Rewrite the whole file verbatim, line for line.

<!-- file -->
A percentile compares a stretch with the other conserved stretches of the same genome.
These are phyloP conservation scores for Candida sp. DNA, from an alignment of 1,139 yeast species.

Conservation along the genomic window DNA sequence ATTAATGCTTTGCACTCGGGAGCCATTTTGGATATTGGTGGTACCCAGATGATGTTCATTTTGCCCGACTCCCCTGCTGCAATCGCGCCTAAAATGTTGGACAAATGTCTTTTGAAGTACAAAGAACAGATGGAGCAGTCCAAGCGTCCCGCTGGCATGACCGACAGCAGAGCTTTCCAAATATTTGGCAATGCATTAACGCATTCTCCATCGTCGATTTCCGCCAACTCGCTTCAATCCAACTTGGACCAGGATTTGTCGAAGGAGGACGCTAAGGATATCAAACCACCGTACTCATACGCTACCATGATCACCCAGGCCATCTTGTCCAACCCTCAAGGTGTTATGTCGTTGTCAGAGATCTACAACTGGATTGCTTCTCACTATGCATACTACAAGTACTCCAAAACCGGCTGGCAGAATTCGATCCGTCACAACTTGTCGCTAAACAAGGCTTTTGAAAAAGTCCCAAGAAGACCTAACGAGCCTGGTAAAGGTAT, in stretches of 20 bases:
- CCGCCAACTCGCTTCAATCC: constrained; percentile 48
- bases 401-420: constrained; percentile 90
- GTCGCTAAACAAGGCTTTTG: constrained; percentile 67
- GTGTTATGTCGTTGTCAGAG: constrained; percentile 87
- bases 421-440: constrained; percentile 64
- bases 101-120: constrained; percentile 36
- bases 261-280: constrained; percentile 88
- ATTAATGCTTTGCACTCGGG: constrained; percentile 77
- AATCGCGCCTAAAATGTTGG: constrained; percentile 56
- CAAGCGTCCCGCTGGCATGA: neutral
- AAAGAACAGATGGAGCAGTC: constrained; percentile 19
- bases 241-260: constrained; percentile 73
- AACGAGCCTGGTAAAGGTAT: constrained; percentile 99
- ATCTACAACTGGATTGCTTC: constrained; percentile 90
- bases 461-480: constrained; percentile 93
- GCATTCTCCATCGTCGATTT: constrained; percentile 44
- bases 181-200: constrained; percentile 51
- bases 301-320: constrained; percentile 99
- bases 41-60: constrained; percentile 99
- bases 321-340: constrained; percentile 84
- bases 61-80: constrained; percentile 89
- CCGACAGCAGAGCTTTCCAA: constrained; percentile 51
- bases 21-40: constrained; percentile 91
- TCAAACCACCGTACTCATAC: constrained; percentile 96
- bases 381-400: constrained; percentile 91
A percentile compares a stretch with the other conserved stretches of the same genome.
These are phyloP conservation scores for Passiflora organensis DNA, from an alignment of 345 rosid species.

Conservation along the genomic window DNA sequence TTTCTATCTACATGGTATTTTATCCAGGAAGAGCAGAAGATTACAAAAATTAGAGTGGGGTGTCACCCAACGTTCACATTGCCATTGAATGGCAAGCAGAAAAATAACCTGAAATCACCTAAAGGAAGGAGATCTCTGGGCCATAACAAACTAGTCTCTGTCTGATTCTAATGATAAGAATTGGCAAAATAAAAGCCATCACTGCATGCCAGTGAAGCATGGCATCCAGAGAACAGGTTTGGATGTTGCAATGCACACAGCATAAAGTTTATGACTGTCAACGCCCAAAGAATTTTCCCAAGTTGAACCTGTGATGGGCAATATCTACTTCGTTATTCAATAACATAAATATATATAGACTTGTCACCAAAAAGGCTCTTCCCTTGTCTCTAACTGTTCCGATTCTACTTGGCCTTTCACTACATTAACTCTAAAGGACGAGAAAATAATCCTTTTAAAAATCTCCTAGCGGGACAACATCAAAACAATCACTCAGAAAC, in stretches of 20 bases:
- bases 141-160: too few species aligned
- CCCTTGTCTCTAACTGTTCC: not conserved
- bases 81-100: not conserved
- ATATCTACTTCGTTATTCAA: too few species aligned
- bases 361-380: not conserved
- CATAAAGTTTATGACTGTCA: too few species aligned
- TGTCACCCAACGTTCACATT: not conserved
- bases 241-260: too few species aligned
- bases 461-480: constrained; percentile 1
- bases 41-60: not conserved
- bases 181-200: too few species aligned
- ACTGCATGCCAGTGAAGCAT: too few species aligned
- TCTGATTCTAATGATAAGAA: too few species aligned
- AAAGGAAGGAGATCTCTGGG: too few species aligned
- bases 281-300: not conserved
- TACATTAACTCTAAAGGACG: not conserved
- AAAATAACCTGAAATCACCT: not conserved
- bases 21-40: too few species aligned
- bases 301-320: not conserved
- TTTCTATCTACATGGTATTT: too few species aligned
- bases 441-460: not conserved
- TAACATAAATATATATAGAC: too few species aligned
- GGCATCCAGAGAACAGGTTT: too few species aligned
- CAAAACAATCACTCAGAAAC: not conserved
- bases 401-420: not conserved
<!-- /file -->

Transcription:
A percentile compares a stretch with the other conserved stretches of the same genome.
These are phyloP conservation scores for Candida sp. DNA, from an alignment of 1,139 yeast species.

Conservation along the genomic window DNA sequence ATTAATGCTTTGCACTCGGGAGCCATTTTGGATATTGGTGGTACCCAGATGATGTTCATTTTGCCCGACTCCCCTGCTGCAATCGCGCCTAAAATGTTGGACAAATGTCTTTTGAAGTACAAAGAACAGATGGAGCAGTCCAAGCGTCCCGCTGGCATGACCGACAGCAGAGCTTTCCAAATATTTGGCAATGCATTAACGCATTCTCCATCGTCGATTTCCGCCAACTCGCTTCAATCCAACTTGGACCAGGATTTGTCGAAGGAGGACGCTAAGGATATCAAACCACCGTACTCATACGCTACCATGATCACCCAGGCCATCTTGTCCAACCCTCAAGGTGTTATGTCGTTGTCAGAGATCTACAACTGGATTGCTTCTCACTATGCATACTACAAGTACTCCAAAACCGGCTGGCAGAATTCGATCCGTCACAACTTGTCGCTAAACAAGGCTTTTGAAAAAGTCCCAAGAAGACCTAACGAGCCTGGTAAAGGTAT, in stretches of 20 bases:
- CCGCCAACTCGCTTCAATCC: constrained; percentile 48
- bases 401-420: constrained; percentile 90
- GTCGCTAAACAAGGCTTTTG: constrained; percentile 67
- GTGTTATGTCGTTGTCAGAG: constrained; percentile 87
- bases 421-440: constrained; percentile 64
- bases 101-120: constrained; percentile 36
- bases 261-280: constrained; percentile 88
- ATTAATGCTTTGCACTCGGG: constrained; percentile 77
- AATCGCGCCTAAAATGTTGG: constrained; percentile 56
- CAAGCGTCCCGCTGGCATGA: neutral
- AAAGAACAGATGGAGCAGTC: constrained; percentile 19
- bases 241-260: constrained; percentile 73
- AACGAGCCTGGTAAAGGTAT: constrained; percentile 99
- ATCTACAACTGGATTGCTTC: constrained; percentile 90
- bases 461-480: constrained; percentile 93
- GCATTCTCCATCGTCGATTT: constrained; percentile 44
- bases 181-200: constrained; percentile 51
- bases 301-320: constrained; percentile 99
- bases 41-60: constrained; percentile 99
- bases 321-340: constrained; percentile 84
- bases 61-80: constrained; percentile 89
- CCGACAGCAGAGCTTTCCAA: constrained; percentile 51
- bases 21-40: constrained; percentile 91
- TCAAACCACCGTACTCATAC: constrained; percentile 96
- bases 381-400: constrained; percentile 91
A percentile compares a stretch with the other conserved stretches of the same genome.
These are phyloP conservation scores for Passiflora organensis DNA, from an alignment of 345 rosid species.

Conservation along the genomic window DNA sequence TTTCTATCTACATGGTATTTTATCCAGGAAGAGCAGAAGATTACAAAAATTAGAGTGGGGTGTCACCCAACGTTCACATTGCCATTGAATGGCAAGCAGAAAAATAACCTGAAATCACCTAAAGGAAGGAGATCTCTGGGCCATAACAAACTAGTCTCTGTCTGATTCTAATGATAAGAATTGGCAAAATAAAAGCCATCACTGCATGCCAGTGAAGCATGGCATCCAGAGAACAGGTTTGGATGTTGCAATGCACACAGCATAAAGTTTATGACTGTCAACGCCCAAAGAATTTTCCCAAGTTGAACCTGTGATGGGCAATATCTACTTCGTTATTCAATAACATAAATATATATAGACTTGTCACCAAAAAGGCTCTTCCCTTGTCTCTAACTGTTCCGATTCTACTTGGCCTTTCACTACATTAACTCTAAAGGACGAGAAAATAATCCTTTTAAAAATCTCCTAGCGGGACAACATCAAAACAATCACTCAGAAAC, in stretches of 20 bases:
- bases 141-160: too few species aligned
- CCCTTGTCTCTAACTGTTCC: not conserved
- bases 81-100: not conserved
- ATATCTACTTCGTTATTCAA: too few species aligned
- bases 361-380: not conserved
- CATAAAGTTTATGACTGTCA: too few species aligned
- TGTCACCCAACGTTCACATT: not conserved
- bases 241-260: too few species aligned
- bases 461-480: constrained; percentile 1
- bases 41-60: not conserved
- bases 181-200: too few species aligned
- ACTGCATGCCAGTGAAGCAT: too few species aligned
- TCTGATTCTAATGATAAGAA: too few species aligned
- AAAGGAAGGAGATCTCTGGG: too few species aligned
- bases 281-300: not conserved
- TACATTAACTCTAAAGGACG: not conserved
- AAAATAACCTGAAATCACCT: not conserved
- bases 21-40: too few species aligned
- bases 301-320: not conserved
- TTTCTATCTACATGGTATTT: too few species aligned
- bases 441-460: not conserved
- TAACATAAATATATATAGAC: too few species aligned
- GGCATCCAGAGAACAGGTTT: too few species aligned
- CAAAACAATCACTCAGAAAC: not conserved
- bases 401-420: not conserved